It's not the summary of the removed article, it's of course the unchanged summary section from May 27, which is in the article again. --D.H (talk) 15:18, 18 June 2012 (UTC)
I think it should be shortened. I really says nothing at all except that those who, for some reason or other, wish to use the term 'aether' must continually change its meaning to match the latest physics. In that, almost religious, sense the aether can never be abandoned for, whatever is discovered, it can always be claimed that the aether is responsible. Martin Hogbin (talk) 17:08, 18 June 2012 (UTC)
If the aether is defined as whatever allows light transmission thru the void, then yes, it will never be abandoned. To the ancients, it was whatever filled the void and allowed us to see the stars. In the 1800s, there were several theories, leading up to Lorentz who explicitly avoided expressing assumptions about the nature of the aether. Einstein's opinions are a confused mess. In the 20th century, quantum field theory has an aether that it more usually called a quantum vacuum or other names. The aether is as essential to modern physics as it ever has been in the past, even if the terminology varies somewhat. Roger (talk) 18:00, 18 June 2012 (UTC)
Yes, rather like the invisible pixies that are responsible for enforcing all the laws of physics. Without them ther would be no physics. Martin Hogbin (talk) 22:55, 18 June 2012 (UTC)
  1. ^ Baltzly, Dirk (2010). "Stoicism". In Edward N. Zalta. The Stanford Encyclopedia of Philosophy (Winter 2010 ed.). 
  2. ^ Applebaum, Wilbur (2000). Encyclopedia of the Scientific Revolution: From Copernicus to Newton. Garland Reference Library of the Humanities. Garland Pub. p. 964. ISBN 9780815315032. LCCN 00025149. 

The current article is not a fair picture of the arguments for and against the Aether hypothesis.[edit]

The reasons why physicist came to believe in the Aether hypothesis are not fully and properly described. Furthermore it is also not pointed out that modern non-Aether physics cannot satisfactorily explain some of the observations that Aether physics does explain. In addition the usual objections to the Aether hypothesis are not examined for their validity. Also it is not acceptable to judge the Aether hypothesis by the teachings of Modern physics which has for 100 years rejected the hypothesis; and this is the attitude of the article. In summation the current article gives a biased and misleading view of the hypothesis. I give some examples:- The speed of light is 299,792,458m/s. In the Aether hypothesis this velocity is the propagation velocity of the Aether substance in a manner analogous to the propagation velocity of material substances. Modern physics has no explanation. In attempts to detect the Aether velocity of a body (eg. Michelson-Morley) the article does not take into account the effects of a physics derived from the hypothesis. It is obvious that the laws of nature must be somewhat different when based upon Space being an Aether than if it is not. In particular length contraction and time dilation as functions of Aether velocity have been suggested as a consequence of the Aether hypothesis albeit in an ad hoc fashion. I await comments before expanding further.RFNo (talk) 15:07, 28 January 2014 (UTC)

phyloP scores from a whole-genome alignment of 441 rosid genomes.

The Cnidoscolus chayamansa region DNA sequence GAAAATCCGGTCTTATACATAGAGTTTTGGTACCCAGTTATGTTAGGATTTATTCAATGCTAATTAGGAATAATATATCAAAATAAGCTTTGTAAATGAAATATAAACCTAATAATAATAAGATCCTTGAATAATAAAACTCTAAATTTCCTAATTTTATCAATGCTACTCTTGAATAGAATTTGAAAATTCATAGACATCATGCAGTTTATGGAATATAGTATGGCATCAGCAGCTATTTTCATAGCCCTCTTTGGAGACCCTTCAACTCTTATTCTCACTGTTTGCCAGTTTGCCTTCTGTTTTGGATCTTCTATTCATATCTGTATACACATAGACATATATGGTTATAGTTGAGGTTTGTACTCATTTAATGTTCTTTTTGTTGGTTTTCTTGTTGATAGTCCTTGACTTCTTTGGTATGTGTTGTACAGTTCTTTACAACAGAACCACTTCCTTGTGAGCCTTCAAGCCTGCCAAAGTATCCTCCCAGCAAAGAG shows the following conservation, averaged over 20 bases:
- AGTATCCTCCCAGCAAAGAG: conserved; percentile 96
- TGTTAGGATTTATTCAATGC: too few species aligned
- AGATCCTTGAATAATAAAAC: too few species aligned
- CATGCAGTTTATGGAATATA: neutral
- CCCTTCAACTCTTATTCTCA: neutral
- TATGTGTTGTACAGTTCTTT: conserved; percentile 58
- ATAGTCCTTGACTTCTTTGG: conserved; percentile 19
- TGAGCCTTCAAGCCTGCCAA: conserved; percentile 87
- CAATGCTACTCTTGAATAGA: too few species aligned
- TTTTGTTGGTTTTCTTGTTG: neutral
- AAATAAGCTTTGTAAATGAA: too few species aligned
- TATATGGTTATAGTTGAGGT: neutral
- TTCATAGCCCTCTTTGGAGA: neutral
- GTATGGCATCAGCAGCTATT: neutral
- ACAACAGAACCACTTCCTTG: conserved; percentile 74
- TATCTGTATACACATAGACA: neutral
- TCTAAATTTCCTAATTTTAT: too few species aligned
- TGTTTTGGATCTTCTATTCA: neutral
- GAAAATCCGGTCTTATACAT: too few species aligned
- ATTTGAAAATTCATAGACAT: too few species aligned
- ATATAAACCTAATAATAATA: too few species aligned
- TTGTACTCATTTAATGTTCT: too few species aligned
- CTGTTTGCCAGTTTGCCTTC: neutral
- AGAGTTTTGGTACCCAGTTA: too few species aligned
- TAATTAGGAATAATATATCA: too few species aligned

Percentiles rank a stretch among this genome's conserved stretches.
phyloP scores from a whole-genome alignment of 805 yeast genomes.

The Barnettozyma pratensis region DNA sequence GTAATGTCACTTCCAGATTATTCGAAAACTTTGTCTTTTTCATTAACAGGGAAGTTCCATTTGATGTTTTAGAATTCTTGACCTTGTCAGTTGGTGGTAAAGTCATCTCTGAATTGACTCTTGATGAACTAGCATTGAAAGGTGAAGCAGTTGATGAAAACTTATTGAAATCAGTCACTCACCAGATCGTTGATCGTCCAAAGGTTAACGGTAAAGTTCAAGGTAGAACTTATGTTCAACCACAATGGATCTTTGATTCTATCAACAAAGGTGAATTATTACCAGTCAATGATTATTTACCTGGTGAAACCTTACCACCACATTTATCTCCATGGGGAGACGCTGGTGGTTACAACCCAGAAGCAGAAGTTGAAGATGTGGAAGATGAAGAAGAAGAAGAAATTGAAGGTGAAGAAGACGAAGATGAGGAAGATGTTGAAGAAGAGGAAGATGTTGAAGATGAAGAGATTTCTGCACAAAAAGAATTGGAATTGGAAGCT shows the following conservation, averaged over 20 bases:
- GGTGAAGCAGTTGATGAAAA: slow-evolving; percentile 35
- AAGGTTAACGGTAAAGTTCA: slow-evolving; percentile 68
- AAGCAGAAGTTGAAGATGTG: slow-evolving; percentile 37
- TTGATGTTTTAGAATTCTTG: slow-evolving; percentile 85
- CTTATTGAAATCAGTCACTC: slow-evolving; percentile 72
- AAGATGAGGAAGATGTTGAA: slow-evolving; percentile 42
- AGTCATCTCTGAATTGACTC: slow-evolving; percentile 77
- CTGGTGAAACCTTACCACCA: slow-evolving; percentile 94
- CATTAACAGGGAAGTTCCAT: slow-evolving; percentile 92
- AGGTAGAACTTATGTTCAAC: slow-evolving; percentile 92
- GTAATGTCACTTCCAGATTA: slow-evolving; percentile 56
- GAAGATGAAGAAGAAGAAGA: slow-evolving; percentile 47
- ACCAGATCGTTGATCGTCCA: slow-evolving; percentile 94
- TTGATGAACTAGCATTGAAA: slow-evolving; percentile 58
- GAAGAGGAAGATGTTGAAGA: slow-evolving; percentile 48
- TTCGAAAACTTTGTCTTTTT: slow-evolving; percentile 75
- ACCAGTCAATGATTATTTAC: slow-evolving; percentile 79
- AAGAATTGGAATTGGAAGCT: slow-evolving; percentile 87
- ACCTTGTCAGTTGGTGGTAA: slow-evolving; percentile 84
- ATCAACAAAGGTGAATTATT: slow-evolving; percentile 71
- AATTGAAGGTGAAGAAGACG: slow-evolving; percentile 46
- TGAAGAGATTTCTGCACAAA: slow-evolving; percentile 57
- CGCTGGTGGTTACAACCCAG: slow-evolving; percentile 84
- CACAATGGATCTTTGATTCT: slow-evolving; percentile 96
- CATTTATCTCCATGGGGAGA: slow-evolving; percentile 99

Be sure to cite some reliable sources, and not just rely on what you think is obvious. Roger (talk) 22:06, 28 January 2014 (UTC)
The problem is not so much sources as the attitude of those who have created the article. Presumably the authors are physicists who accept that the Aether hypothesis is false, as has been the teaching for the last 100 years. This has led to an article which does not give a fair (and true) picture of the argument. To be fair the article should contain a list of the advantages that the Aether hypothesis was considered to possess and the reasons behind that belief. Otherwise a reader will not be able to understand why the 19c physicist believed in the Aether. Similarly the objections to the hypothesis should be listed BUT they must be treated with respect to a physics derived from the hypothesis. I repeat, the problem is mainly one of attitude. Wiki is not currently giving a true and full picture to the reader. Instead it is tending towards a propaganda article in the support of non-Aether physics.RFNo (talk) 11:02, 29 January 2014 (UTC)
If so, you will be able to find some reliable, modern secondary sources that discuss the strengths of the Aether hypothesis, and can cite them in support of your edits. If not, you may appear to be promoting a fringe theory, and run the risk of being reverted. You might like to read WP:FRINGE, and indeed WP:NOR, before beginning. GrindtXX (talk) 12:01, 29 January 2014 (UTC)
Modern physics ditched the Aether 100 years ago. Hence there are no modern sources which present an unbiased case on the Aether. You must know that so what is your motive for suggesting modern sources. I have to presume that you are merely trying to keep this article as it is ie. biased and untrue. I also do not appreciate your attempt to smear me by insinuating that I may be promoting a fringe theory. I am not. Do you have an objection to the article giving the reasons why physicists advanced the Aether hypothesis? The article is surely not complete without it.RFNo (talk) 13:23, 30 January 2014 (UTC)
'Modern physics ditched the Aether 100 years ago', exactly! WP presents scientific subjects from a current mainstream scientific viewpoint. Fringe views on scientific subjects are not given equal weight to the mainstream views. Martin Hogbin (talk) 13:46, 30 January 2014 (UTC)